In this case, what I found using debug capwap rm measurements was the following log:

17:08:32.634: CAPWAP_RM: Timer expiry
17:08:32.634: CAPWAP_RM: Interference onchannel timer expired, slot 1, band 0
17:08:32.634: CAPWAP_RM: Starting rx activity timer slot 1 band 0
17:08:32.918: CAPWAP_RM: RRM measurement completed. Request 2008, slot 1 status TUNED
17:08:32.966: CAPWAP_RM: RRM measurement completed. Request 2008, slot 1 status SUCCESS
17:08:32.966: CAPWAP_RM: noise measurement channel 100 noise 97
17:08:32.966: CAPWAP_RM: Enabling signal seen on DFS ch 100, triggering neighbor packet
17:08:32.966: CAPWAP_RM: [On-demand] Neighbor packet request channel 100
17:08:32.966: CAPWAP_RM: Skipping chan 100; Radar detected
17:08:33.714: CAPWAP_RM: Timer expiry
17:08:33.714: CAPWAP_RM: Neighbor interval timer expired, slot 1, band 0
17:08:33.714: CAPWAP_RM: Skipping neighor request chan 132; DFS channel
17:08:33.714: CAPWAP_RM: Scheduling next neighbor request on ch index: 14

For this debug, I left the time stamp in to show how fast this stuff is happening. A couple of things learned from this capture is slot 1 is now tuning and reporting, so that’s good. The next hurdle is in the middle of the capture. Notice that at 17:08:32.918, it starts a RRM measurement. At 17:08:32.966 it completes the measurement. In sequence, with the same time stamp, we see a noise measurement on channel 100 (-97), an enabling signal (a beacon from from a master AP or directed probe) which in turn triggers an “[On-demand] Neighbor packet” for that channel, and then within the same millisecond, skips the NDP packet on channel 100 because “Radar detected.” The next nugget is the second line from the bottom. The AP simply skips the NDP packet on channel 132 because it’s a DFS channel. From my perspective, it didn’t even try.

Some more information here, before moving on. While setting up the neighbor intervals in the Wireless > 802.11a/n/ac > General tab, Monitor Intervals section on the WLC, the timer is set for how often the NDP packet is transmitted. Spend some time reading this section in guide because it determines how often you see the lines above. Default is set to once every 3 minutes; we currently run once every 1 minute. It’s a balancing act of how much time you want your system to devote to keeping the neighbor lists alive, giving the system a better chance to run a successful RRM cycle. While realizing that the system will attempt to send NDP only AFTER it sees an enabling signal, it becomes critical that there is a Master AP in the area, operating on that UNII-2 channel. We fought about the section on Master AP’s for a while; Cisco arguing that there wasn’t a master AP, I was arguing that there was one. While important, it wasn’t the lynch pin to the case.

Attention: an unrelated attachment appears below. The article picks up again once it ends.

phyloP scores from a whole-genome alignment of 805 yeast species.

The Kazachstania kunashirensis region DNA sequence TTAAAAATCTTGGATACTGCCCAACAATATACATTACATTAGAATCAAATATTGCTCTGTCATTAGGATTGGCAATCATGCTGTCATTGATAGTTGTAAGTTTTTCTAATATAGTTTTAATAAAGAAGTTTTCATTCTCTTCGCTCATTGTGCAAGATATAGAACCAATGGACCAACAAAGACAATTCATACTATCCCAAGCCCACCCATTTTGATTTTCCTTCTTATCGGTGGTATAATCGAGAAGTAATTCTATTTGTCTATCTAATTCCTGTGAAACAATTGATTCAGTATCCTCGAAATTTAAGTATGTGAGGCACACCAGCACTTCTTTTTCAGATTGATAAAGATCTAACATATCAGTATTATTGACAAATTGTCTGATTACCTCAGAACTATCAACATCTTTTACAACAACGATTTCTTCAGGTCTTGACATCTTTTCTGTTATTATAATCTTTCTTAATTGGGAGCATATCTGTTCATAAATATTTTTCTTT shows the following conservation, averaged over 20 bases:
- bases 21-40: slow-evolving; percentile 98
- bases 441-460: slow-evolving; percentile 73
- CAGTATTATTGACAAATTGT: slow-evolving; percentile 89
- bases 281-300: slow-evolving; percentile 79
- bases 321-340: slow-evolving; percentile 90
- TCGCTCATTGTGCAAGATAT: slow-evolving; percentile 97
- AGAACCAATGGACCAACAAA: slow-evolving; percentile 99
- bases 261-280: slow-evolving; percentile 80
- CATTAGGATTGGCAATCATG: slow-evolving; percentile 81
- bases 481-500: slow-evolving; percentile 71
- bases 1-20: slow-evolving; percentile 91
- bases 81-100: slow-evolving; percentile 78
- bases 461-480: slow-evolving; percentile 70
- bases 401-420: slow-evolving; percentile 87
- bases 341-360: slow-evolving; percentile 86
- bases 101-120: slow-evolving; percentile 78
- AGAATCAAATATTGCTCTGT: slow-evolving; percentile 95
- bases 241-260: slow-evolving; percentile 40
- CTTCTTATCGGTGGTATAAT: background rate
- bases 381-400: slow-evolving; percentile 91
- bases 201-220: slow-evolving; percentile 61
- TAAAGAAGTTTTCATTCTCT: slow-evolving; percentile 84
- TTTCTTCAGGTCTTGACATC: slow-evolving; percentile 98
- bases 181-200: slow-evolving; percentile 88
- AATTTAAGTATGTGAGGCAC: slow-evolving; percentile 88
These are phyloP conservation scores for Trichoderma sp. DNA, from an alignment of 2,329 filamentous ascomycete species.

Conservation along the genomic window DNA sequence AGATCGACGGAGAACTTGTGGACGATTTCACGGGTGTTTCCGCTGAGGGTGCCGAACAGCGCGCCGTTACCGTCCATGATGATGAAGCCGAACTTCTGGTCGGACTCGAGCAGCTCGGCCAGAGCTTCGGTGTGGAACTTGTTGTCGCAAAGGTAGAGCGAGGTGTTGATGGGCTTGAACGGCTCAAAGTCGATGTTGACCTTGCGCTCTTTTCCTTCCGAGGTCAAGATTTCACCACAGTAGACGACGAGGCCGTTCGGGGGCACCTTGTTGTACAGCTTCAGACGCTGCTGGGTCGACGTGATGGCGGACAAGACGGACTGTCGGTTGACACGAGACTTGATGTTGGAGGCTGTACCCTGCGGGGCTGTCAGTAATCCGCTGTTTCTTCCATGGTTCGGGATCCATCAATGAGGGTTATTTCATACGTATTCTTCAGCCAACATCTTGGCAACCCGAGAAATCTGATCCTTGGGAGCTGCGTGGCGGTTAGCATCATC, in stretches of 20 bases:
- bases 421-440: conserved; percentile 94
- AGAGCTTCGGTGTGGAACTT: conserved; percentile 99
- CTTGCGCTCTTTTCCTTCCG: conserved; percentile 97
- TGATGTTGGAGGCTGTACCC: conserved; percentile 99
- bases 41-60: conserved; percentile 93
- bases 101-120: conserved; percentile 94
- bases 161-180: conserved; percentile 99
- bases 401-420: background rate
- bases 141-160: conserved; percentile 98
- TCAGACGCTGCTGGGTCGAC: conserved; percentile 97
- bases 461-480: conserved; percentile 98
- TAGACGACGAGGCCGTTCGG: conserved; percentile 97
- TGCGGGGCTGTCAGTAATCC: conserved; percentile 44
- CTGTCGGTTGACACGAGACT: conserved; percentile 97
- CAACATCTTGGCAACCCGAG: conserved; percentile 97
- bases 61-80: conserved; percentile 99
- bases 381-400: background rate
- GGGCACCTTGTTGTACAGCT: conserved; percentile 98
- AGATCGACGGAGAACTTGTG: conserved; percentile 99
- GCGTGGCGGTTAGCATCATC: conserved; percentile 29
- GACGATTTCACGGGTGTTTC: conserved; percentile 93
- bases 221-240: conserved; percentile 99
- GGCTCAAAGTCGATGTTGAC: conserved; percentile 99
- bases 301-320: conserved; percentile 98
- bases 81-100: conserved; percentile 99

As part of this excercise, I learned that Cisco LOVES to use the WLC config analyzer. I really hadn’t played with it much, but it can give you some good information. Cisco TAC loves it so much they stop paying attention to the physical distances between AP’s. TAC never thought there was a problem because the WLCCA showed all the AP’s having neighbors; no problem. What I realized is when I took this line and looked at the map of where the AP that reported this, I found a problem.

Skipping chan 100; Radar detected

On the surface, very innocuous. In the WLCCA, never even considered. When looking at a map or standing in the location, turns out there was an AP 30 feet away from the AP we collected this log from.

The AP was a Master AP. On channel 100. And had been for at least 18 straight hours.

Further digging revealed that every 60 seconds, this AP was skipping on demand NDP messages being transmitted because it kept seeing radar in the same millisecond that it saw an enabling event. One step further; this same scenario was happening on THREE UNII-2 channels surrounding this AP. In each scenario, the adjacent Master AP on a UNII-2 channel had been on that channel for at least 18 hours – WITHOUT DETECTING ANY RADAR! Our guy in the middle of this mess, on channel 149, was detecting radar once a minute, every minute, for 18 hours, and therefore never sending out an NDP message on that channel. Due to the amount of time a Master AP has to spending watching for radar to appear on it’s channel, it doesn’t have much time to scan other channels looking for other AP’s NDP messages on other channels. With the code we were running, it wasn’t even possible to make this work.

Bottom line – to use RRM in a high dense deployment scenario and use UNII-2 channels to get the number of channels needed to accomplish this, be very careful of the code you are using. I can attest to the 8.2 train, but nothing else.

After taking all this evidence and reporting it to the Cisco Mobility Business Unit (BU), they came back and said they had some new code for us to try. The difference between the new code and the code we were running is 10,000 lines long. They knew they had a problem, they just never told anyone. The shortened version of what we were told is there are different chips in the AP used to detect radar. In the first attempt they used a single chip to detect radar, and it didn’t work. In the second attempt, they used a different chip, and it didn’t work. In the latest attempt, they are comparing the output from both chips and will only trigger if both report radar. While it isn’t perfect, I can report that it has resolved about 99% of the issues we were seeing. Now when I run a debug on the AP, after the enabling event, the NDP packet IS transmitted. It still doesn’t transmit on the posted schedule, but I can deal with that.